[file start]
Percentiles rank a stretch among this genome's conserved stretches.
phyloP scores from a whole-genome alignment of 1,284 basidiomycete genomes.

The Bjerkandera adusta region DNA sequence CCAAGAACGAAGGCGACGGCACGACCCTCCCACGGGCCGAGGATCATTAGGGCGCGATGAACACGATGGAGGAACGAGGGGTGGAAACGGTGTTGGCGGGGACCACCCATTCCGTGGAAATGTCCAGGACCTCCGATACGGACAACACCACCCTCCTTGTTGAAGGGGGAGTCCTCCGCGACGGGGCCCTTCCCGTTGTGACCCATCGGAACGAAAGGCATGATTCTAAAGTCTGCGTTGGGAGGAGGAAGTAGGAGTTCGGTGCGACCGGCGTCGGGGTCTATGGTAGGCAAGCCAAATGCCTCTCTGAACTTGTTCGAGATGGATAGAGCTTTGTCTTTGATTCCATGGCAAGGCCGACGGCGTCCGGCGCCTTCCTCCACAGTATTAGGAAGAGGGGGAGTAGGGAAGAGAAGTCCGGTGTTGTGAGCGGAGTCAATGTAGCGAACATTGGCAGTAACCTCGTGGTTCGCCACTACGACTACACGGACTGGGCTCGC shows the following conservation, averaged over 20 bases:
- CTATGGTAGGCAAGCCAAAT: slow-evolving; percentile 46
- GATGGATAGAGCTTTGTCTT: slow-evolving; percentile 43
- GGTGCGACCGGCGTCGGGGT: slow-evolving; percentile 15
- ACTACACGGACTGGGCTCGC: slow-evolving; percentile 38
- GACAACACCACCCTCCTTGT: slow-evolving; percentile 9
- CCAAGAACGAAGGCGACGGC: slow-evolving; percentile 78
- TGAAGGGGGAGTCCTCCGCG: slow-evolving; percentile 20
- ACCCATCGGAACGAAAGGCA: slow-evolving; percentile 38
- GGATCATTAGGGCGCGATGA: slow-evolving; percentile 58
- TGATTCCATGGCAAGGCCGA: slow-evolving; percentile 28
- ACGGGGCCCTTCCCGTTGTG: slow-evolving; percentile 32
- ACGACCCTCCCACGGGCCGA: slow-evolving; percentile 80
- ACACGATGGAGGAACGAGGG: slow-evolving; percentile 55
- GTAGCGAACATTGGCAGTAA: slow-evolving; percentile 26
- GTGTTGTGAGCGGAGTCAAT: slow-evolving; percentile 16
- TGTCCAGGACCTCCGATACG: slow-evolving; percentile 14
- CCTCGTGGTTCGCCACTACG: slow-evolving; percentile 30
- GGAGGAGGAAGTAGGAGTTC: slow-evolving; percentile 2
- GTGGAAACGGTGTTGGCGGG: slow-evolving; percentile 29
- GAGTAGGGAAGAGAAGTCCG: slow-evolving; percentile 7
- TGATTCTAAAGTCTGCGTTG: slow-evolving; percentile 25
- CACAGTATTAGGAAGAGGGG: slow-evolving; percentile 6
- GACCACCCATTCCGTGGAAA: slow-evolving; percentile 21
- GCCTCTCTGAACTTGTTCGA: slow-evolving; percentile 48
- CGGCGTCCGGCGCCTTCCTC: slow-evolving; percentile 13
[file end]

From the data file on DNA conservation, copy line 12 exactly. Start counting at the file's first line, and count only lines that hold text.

- GGATCATTAGGGCGCGATGA: slow-evolving; percentile 58